Reverse Mortgage Jan-Feb 2021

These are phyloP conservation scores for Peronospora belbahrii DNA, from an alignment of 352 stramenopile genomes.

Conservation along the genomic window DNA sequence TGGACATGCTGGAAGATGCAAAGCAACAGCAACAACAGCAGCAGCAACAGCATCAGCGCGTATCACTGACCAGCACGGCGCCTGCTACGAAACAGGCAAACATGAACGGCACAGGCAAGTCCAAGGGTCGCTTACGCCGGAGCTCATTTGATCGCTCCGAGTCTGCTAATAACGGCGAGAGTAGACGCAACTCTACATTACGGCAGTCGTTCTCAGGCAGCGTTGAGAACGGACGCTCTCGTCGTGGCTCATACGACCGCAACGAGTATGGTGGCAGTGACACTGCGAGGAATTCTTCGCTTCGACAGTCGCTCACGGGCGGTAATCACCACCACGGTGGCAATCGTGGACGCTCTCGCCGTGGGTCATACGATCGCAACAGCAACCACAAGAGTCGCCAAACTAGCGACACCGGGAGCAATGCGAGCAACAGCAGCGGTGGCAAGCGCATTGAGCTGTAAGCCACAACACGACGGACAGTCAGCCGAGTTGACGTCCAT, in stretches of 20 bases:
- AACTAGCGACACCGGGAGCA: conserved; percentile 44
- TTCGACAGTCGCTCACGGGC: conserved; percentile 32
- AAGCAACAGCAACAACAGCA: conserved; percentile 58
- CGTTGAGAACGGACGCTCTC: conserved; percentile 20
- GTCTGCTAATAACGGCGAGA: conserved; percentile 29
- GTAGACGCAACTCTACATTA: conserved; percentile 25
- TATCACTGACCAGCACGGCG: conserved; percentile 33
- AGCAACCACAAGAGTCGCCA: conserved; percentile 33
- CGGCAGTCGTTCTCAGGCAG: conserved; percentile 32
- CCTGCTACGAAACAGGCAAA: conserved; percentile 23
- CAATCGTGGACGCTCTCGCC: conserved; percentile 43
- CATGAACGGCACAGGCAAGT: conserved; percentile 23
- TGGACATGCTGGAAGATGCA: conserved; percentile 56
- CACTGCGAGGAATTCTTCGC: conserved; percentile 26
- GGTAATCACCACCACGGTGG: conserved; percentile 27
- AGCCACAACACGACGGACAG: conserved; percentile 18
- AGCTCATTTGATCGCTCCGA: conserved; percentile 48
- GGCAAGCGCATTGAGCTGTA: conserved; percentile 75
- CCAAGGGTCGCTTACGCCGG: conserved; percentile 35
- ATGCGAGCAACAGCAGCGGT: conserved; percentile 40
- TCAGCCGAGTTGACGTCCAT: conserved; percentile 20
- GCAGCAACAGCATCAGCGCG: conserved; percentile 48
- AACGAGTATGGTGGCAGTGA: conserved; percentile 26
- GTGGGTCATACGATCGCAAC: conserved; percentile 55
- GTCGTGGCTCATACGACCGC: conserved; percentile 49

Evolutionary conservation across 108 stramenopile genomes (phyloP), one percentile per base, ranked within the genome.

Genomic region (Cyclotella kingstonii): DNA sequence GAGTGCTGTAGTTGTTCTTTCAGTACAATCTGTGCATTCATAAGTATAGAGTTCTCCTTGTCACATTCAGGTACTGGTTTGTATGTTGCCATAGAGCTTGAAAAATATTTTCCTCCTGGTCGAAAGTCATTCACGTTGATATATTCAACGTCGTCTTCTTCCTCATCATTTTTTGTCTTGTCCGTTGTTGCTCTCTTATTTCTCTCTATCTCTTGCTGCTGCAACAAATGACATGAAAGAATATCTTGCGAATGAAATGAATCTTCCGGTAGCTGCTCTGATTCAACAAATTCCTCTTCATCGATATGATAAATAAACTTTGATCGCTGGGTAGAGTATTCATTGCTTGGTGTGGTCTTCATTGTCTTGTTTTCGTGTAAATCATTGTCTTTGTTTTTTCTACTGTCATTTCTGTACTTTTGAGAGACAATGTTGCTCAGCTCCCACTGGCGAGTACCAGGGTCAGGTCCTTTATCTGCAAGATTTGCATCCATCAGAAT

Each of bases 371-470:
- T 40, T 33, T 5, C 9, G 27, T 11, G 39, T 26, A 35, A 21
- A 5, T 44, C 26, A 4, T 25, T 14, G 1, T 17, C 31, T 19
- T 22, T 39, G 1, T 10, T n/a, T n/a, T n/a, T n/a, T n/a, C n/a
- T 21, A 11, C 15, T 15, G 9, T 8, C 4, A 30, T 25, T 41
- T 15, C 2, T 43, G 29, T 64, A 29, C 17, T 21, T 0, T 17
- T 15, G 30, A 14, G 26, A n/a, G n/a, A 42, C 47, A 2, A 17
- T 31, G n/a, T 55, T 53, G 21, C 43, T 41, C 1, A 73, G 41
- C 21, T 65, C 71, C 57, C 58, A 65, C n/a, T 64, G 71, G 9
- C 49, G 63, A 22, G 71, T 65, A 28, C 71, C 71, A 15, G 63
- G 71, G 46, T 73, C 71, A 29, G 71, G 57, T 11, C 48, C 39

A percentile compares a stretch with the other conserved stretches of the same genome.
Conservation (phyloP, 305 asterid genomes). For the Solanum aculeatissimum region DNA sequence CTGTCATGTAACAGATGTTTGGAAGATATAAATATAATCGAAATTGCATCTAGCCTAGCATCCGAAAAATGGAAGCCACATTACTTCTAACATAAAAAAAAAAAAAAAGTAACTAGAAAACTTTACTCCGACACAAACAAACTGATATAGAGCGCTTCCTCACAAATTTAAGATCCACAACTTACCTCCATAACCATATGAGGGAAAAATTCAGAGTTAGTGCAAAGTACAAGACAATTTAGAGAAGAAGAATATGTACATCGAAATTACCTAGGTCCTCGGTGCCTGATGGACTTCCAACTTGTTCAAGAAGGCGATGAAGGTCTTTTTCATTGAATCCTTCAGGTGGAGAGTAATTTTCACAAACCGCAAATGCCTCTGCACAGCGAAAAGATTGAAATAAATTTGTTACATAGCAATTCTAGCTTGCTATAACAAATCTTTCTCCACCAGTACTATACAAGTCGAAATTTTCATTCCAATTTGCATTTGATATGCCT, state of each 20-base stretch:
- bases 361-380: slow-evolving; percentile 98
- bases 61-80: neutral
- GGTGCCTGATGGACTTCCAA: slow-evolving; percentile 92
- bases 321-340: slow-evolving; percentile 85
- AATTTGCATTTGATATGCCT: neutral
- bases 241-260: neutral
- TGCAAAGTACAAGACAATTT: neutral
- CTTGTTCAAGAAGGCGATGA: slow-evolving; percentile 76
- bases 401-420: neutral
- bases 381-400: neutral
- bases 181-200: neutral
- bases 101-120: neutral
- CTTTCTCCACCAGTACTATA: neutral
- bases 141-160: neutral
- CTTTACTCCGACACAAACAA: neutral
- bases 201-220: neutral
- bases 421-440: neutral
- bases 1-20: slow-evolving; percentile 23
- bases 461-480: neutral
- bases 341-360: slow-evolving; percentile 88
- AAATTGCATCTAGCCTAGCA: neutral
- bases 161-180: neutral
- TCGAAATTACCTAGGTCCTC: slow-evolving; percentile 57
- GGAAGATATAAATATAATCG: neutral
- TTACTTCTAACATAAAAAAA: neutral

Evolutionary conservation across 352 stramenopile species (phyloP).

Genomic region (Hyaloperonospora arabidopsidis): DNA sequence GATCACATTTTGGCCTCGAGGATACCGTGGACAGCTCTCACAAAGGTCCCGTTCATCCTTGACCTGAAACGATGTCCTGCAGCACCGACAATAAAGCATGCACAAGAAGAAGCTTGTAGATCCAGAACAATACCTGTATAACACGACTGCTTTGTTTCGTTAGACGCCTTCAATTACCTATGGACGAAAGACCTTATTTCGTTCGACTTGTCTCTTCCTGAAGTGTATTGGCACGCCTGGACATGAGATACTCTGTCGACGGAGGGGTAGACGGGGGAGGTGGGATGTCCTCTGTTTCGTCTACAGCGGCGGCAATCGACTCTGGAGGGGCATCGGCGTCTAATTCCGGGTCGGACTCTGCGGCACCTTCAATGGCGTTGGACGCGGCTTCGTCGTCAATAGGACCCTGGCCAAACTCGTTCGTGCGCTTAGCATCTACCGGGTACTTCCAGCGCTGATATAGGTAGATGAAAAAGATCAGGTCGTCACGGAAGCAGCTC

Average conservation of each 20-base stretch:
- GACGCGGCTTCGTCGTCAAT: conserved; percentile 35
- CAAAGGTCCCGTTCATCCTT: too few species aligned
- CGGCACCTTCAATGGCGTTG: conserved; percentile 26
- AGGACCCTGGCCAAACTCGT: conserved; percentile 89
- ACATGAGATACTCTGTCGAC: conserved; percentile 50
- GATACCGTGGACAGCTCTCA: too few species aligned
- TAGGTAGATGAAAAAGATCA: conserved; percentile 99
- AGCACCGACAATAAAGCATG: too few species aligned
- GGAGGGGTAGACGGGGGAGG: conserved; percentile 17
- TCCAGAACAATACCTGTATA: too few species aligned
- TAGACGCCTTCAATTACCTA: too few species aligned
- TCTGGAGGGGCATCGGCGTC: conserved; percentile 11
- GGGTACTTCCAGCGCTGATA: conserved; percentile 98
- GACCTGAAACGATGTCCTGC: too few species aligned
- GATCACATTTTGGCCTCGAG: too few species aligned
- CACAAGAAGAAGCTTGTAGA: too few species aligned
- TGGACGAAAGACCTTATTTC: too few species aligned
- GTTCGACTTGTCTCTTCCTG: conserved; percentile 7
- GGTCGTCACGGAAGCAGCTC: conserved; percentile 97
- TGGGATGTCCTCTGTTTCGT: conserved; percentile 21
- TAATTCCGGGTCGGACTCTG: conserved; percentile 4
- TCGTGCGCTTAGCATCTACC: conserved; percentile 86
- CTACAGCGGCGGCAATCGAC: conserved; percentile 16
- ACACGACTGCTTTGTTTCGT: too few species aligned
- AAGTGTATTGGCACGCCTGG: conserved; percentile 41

YOUR CUSTOMERS THIS year might need more infor- mation about how the interest rate is being calculated on their reverse mortgage, a calculation that is typically an afterthought. A closely watched and long-running process has been remaking one of the key factors for adjusting the interest rate on a variable-rate HECM, the most common kind of reverse mortgage. While the process is highly technical, there is a clear bottom line: The end result will affect the amount that borrowers stand to receive after their HECMs close, as well as the profits that lenders earn. The factor in question is the underlying rate, or index rate, used to calculate changes in the variable rate. About 90 percent of HECMs are variable-rate loans, which let borrowers take out more of their equity than they would under a fixed rate. Until late last year, HECM rates rose and fell according to an index based on the London Inter- Bank Offered Rate, better known as LIBOR. Published daily, LIBOR represents the average interest rate that major banks expect to pay each other for short-term loans. It lost favor with regulators, however, after a 2012 scan- dal in which banks were discovered to be manipulating LIBOR to their advantage. LIBOR is slated to go away for all lenders at the end of 2021. But, thanks to a surprise move by Ginnie Mae, the index is already on the way out for HECM lenders. Ginnie Mae announced that starting on January 1, it would no longer guarantee securities backed by HECMs tied to LIBOR. The move stemmed from a concern over the reliability of LIBOR going forward. In the place of LIBOR, HMBS issuers have turned to the Constant Maturity Treasury index, or CMT, which LIBOR Issues Explained The New Year Brings Technical Change to Interest Rate Calculations By Joel Berg 24 REVERSE MORTGAGE / JANUARY-FEBRUARY 2021